One of the most challenging things that faced me immediately after Dominic’s funeral was that we had two college graduations, Mother’s Day, Father’s Day, his birthday, a wedding and my own thirtieth wedding anniversary within two months.
Thankfully we had some amazing friends and family that stepped up and filled in the gaps.
How do you celebrate when your heart is broken?
How do you make merry when you can barely make it out of bed?
How do you NOT cheat your living children when you’ve buried their sibling?
In the three years since Dominic ran ahead to heaven we have marked the occasions above as well as Christmases, Thanksgivings, my father’s 80th birthday, my husband’s 65th birthday, my daughter’s graduation with a master’s degree and receiving Dominic’s posthumous diploma from the University of Alabama School of Law.
In between these mountain tops were multiple hills of accomplishment that required more or less recognition and affirmation.
So the question comes up: “How should I celebrate [fill in the blank] now that my child is gone?”
The short answer is: However best suits your broken heart, the wishes of your immediate grieving circle and your circumstances.
And you owe no one else an explanation of why you make that choice.
Now, I’ll warn you that not all the choices you make will be received well by others who might be impacted by your decision. Extended family, no matter how much they may want to understand, often won’t.
I get that-traditions are hard to turn loose. Family habits are hard to change. If everyone is used to getting together to open Christmas presents it can seem selfish when one person says they just can’t do it.
But no one but a grieving parent can truly understand that the most random things can trigger uncontrollable anxiety and overwhelming sorrow. And no one but a grieving parent can know how much energy it takes to JUST SHOW UP.
Every single time my son SHOULD be here with us but ISN’T, is another stark and undeniable reminder that he is gone, gone, gone.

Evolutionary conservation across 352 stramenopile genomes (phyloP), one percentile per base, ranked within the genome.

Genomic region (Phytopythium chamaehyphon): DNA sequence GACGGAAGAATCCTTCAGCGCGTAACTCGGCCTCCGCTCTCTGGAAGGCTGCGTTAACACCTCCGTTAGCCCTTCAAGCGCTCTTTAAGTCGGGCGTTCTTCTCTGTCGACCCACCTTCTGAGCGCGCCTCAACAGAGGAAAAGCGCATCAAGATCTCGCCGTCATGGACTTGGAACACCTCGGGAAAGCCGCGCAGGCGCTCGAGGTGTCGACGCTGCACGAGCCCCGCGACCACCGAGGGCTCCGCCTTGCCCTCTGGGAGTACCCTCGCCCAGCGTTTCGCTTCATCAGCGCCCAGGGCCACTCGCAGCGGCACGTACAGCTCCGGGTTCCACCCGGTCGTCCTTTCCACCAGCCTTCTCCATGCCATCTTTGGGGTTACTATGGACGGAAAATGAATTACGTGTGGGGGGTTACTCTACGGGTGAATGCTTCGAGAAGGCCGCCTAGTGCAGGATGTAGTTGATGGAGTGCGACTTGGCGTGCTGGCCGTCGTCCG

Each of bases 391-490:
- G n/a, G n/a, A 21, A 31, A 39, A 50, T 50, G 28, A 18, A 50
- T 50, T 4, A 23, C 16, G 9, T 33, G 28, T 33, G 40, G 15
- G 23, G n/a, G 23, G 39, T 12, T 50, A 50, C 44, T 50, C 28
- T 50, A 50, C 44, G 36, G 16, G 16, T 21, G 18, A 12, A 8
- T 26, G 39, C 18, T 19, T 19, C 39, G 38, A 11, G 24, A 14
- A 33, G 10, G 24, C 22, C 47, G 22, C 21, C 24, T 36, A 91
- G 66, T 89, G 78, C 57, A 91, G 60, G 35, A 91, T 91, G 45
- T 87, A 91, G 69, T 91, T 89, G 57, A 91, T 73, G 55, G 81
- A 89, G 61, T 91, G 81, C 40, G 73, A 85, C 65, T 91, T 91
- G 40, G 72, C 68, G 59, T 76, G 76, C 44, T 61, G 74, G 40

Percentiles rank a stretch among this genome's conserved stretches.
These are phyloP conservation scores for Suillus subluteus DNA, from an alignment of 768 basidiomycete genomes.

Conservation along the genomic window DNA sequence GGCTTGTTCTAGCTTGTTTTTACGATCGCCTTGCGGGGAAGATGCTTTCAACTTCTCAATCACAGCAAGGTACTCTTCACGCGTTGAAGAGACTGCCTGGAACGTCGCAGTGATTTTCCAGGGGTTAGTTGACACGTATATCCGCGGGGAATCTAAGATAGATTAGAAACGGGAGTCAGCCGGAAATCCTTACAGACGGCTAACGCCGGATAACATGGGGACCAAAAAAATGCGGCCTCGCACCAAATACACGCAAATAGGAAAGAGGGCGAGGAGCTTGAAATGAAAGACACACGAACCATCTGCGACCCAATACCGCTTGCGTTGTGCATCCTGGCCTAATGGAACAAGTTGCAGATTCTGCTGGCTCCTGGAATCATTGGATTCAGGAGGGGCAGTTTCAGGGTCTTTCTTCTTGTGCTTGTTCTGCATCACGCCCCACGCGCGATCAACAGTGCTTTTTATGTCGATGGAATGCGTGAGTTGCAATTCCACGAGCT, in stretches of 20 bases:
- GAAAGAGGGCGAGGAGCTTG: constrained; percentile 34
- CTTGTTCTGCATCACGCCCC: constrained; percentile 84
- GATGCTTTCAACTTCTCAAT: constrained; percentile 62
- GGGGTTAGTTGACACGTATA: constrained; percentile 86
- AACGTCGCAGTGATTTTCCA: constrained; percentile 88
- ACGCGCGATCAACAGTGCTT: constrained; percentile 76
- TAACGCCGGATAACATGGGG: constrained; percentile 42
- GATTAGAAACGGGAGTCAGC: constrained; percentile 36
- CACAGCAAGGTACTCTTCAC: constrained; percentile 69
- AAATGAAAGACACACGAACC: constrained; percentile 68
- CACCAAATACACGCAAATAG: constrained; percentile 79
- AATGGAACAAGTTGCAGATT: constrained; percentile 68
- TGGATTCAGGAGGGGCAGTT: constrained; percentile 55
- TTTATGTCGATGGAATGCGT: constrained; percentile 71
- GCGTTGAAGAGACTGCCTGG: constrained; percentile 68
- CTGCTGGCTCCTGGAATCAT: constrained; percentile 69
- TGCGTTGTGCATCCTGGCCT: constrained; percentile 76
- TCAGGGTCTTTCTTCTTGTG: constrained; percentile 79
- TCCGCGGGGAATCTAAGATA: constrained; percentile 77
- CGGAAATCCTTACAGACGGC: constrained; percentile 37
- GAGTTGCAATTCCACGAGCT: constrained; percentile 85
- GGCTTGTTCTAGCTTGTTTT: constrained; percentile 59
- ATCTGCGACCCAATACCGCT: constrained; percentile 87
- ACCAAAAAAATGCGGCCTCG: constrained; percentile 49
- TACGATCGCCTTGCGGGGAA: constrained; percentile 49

So this is how I make the decision about how to celebrate [or not!] any particular holiday or occasion: I ask my husband and children first what will best meet their needs, feed their souls, help them face the day with minimal stress and/or sorrow.
Then I stack that against the expectations of others that may be involved. Where they overlap, we join in. Where they don’t, we politely decline. And if there is a way to bend standing traditions to accomodate our grief, I will often propose a compromise.
I try to be thoughtful and plan ahead. I try to let anyone else involved know as far in advance that we will either be participating (or not) so they can make their own plans. But I reserve the right to back out last minute if I wake up and find out I simply can. not. face. the. day.
So far I’ve realized that having a plan takes a great deal of stress out of the system. Being honest with extended family and friends is so much better than trying to fake it and finding out halfway through the meal I just can’t. Choosing to stay home is kinder than making a scene and ruining the gathering for everyone.
Sometimes my suggestions have been met with resistance.
That’s just going to be part of this life.
I’m learning to stand up and speak my truth even when others don’t understand or like it. I work at being kind but I won’t be bowled over by someone else’s lack of compassion.
So much of life this side of loss is outside our control. We do not have to live up to other’s expectations of how or when or where we celebrate [or don’t!] birthdays, holidays or other special occasions.
None of us chose to be bereaved parents.
No one but us has to carry this heavy burden.
If we are going to do it well, we will have to make choices about the battles we fight and the additional burdens we allow others to place upon us.
It’s OK to say, “No.” It’s OK to do things differently. It’s OK to not do them at all.